Home > Features > JGSDF Wheeled and Tracked Vehicles ~ Pt.2

JGSDF Wheeled and Tracked Vehicles ~ Pt.2

[© GA]

In second part of his feature on the vehicles of the Japan Ground Self-Defence Force or JGSDF, Gordon Arthur focuses on the wheeled fleet.

The evaporation of the Cold War threat in 1989 did not herald an era of security for Japan. Instead, new regional challenges emerged that cause much consternation in the ‘land of the rising sun’. There is great concern over North Korea, a country that has admitted to kidnapping Japanese citizens from their own shores and secreting them away to the Hermit Kingdom. North Korea has pursued a ballistic missile and nuclear weapons programme too, with ballistic missiles routinely splashing down in the Pacific Ocean.


Up until 1998, Mitsubishi manufactured the Type 73 Small Truck based on the original Willys M38 – this particular variant mounts a Type 60 106mm recoilless rifle [© GA]

As well as the bellicose actions of North Korea, Japan also wrestles with territorial island disputes with China and South Korea. Japan, along with the USA and many other regional powers, are anxious about the massive bulking up of China’s People’s Liberation Army (PLA). These emerging regional threats have led to a Japanese requirement for lighter and more mobile forces. This change in mission is reflected in new vehicles that are entering the JGSDF inventory.


This Type 73 Small Truck, introduced in 1996 to replace the older jeep, is a militarised version of the well-known Mitsubishi Pajero – it is powered by a 124hp turbo-diesel engine [© GA]

The JGSDF is the largest of the three branches in the JSDF, with approximately 150,800 people in uniform, as well as 54,100 Reserves. The defence of Japan is the responsibility of five regional armies (Northern, Northeastern, Eastern, Central and Western) that are supervised by a Ground Central Command. The JGSDF is currently organised with one armoured and eight infantry divisions, as well as one airborne brigade, six infantry brigades, one amphibious brigade, three artillery brigades, two air defence brigades, one helicopter brigade, and four engineering brigades.


A Toyota High Mobility Vehicle (HMV) exits a CH-47J Chinook helicopter – introduced in 1993, the HMV is similar in appearance to the HMMWV and is powered by a 150hp 4.1-litre turbo-diesel engine [© GA]

Japan possesses a fascinating array of armoured vehicles, the majority of which have been designed and produced domestically in an effort to advance the country’s defence industry. Licensed production of foreign equipment is common, but Japan produces its own designs wherever possible. Indeed, the only foreign-designed vehicles the JGSDF has that are in common with its allies are artillery pieces – the M270 MLRS, M110A2 self-propelled howitzer (SPH) and FH-70 towed howitzer.


One weapon system based on the Toyota HMV is the Middle-Range Multipurpose Missile (Chu-MPM), which is an antitank missile system – introduced in 2009, the missiles employ semi-active laser homing or infrared imaging [© GA]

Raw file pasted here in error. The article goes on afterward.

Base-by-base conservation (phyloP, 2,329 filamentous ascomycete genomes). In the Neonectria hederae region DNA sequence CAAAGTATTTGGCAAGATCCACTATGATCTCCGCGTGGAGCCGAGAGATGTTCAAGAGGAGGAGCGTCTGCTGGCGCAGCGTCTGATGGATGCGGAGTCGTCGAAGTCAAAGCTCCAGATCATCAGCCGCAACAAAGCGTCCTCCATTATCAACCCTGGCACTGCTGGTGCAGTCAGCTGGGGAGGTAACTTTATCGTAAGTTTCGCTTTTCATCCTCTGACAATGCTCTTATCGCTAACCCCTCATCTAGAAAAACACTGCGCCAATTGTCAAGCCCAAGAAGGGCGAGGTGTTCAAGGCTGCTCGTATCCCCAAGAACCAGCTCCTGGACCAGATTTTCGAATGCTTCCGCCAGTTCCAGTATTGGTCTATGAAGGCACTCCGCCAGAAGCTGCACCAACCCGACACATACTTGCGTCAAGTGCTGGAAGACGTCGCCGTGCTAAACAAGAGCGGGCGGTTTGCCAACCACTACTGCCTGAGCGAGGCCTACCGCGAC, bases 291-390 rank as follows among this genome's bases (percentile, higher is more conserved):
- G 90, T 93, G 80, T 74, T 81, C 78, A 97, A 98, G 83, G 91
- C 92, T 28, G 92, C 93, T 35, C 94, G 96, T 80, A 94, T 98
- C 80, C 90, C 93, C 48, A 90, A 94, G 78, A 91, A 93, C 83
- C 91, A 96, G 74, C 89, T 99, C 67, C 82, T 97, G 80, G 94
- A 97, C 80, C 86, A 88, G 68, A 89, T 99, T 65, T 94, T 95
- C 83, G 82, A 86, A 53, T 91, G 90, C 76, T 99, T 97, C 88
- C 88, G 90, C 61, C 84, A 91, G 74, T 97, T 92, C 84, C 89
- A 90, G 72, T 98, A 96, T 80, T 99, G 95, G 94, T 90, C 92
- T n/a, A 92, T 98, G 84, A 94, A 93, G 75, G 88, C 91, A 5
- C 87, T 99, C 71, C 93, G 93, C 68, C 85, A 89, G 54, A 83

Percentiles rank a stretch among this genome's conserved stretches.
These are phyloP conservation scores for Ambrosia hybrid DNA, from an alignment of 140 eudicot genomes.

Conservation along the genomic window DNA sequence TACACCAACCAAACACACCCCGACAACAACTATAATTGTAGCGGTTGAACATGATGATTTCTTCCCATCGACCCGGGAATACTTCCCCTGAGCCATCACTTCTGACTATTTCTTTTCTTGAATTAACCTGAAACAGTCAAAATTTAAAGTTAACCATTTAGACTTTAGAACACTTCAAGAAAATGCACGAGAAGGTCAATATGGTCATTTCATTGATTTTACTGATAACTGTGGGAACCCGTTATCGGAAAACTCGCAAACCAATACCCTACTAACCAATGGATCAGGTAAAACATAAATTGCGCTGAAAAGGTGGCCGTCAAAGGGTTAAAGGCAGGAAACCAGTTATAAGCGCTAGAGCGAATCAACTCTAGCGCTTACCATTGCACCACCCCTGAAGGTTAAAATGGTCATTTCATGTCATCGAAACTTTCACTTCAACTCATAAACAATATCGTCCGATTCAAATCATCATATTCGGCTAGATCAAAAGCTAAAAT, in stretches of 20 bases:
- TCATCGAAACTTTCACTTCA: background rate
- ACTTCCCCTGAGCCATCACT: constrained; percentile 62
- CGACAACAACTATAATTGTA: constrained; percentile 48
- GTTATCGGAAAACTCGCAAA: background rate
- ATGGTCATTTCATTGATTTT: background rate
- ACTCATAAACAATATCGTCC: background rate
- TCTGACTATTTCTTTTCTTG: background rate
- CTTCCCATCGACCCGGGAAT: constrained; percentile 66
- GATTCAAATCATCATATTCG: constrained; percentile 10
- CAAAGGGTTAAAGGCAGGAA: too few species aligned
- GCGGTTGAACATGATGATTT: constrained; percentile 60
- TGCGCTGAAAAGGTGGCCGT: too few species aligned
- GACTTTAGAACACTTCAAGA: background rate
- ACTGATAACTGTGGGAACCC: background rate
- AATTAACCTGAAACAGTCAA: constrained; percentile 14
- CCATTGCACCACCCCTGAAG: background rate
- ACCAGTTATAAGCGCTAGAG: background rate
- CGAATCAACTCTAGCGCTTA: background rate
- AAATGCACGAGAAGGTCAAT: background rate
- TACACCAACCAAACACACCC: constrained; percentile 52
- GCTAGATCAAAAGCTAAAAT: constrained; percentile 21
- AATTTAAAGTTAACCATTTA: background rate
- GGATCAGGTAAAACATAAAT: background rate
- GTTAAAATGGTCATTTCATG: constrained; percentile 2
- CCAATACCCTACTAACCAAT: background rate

However, this indigenous approach caused by constitutional constraints produces difficulties for Japan in its weapons programmes. Because exports of military hardware were historically forbidden by Japan’s own Constitution, the result is small production runs and vehicles manufactured at a slow rate. With no export customers, the Japanese defence industry is condemned to a vicious cycle of low production rates and high costs. Even licensed production increases prices in the order of 20-30%. Mitsubishi Heavy Industries generally produces tracked armoured vehicles (MBTs, APCs, IFVs), while Komatsu specialises in wheeled armoured vehicles. These two companies hold a virtual monopoly that is difficult for competing companies to break into.


As the accompanying photos reveal, Japan has an extremely well-equipped and capable army…or rather self-defence force!

{ images © Gordon Arthur, unless noted }

Known as a Type 73 Medium Truck, this example from the 9th Signals Battalion was seen in northern Japan – the vehicle built by Toyota offers a 2-ton payload [© GA]

The Type 73 Large Truck of 6×6 configuration, which is widely used throughput the JGSDF, is built by Isuzu – this is the facelift model that was introduced in 1999 [© GA]

This is the Type 12 anti-ship missile system which has a reported range of 200km, plus far greater precision and the ability to perform midcourse corrections – the 8×8 truck chassis is built by Mitsubishi [© GA]

Built by Komatsu, the LAV entered service in 2001 – it is commonly fitted with a 5.56mm Minimi machine gun, although the commander is seen here aiming a 5.56mm Type 89 rifle [© GA]

Japan possesses eight Thales Bushmasters painted in the JGSDF’s usual olive drab colour scheme – they are deployed in the JGSDF’s Central Readiness Regiment [© Masayuki Kikuchi]

The 14.5-ton Type 96 Wheeled Armoured Personnel Carrier (WAPC) entered service in 1996 – powered by a 360hp 6-cylinder diesel engine, this WAPC mounts a 12.7mm M2-QCB machine gun [© GA]

The 13.6-ton Type 82 Command and Communications Vehicle (CCV) was Japan’s first wheeled armoured vehicle since WWII – Komatsu built 232 up till 1999 [© GA]

The Type 16 Maneuver Combat Vehicle represents a new direction for the JGSDF – a wheeled tank destroyer armed with a 105mm gun – the 26-tonne vehicle is designed for rapid strategic mobility [© Koji Miyake]

An FH-70, the JGSDF’s primary towed howitzer, fires a round – licensed production of the 155mm howitzer by Japan Steel Works commenced in 1983, and the 479th and final weapon system was completed in 2001 [© GA]

Finally, a reconnaissance soldier rides his Honda XLR250R, a militarised version of a commercial motorbike – it is modified with protective bars and a radio rack on the rear [© GA]


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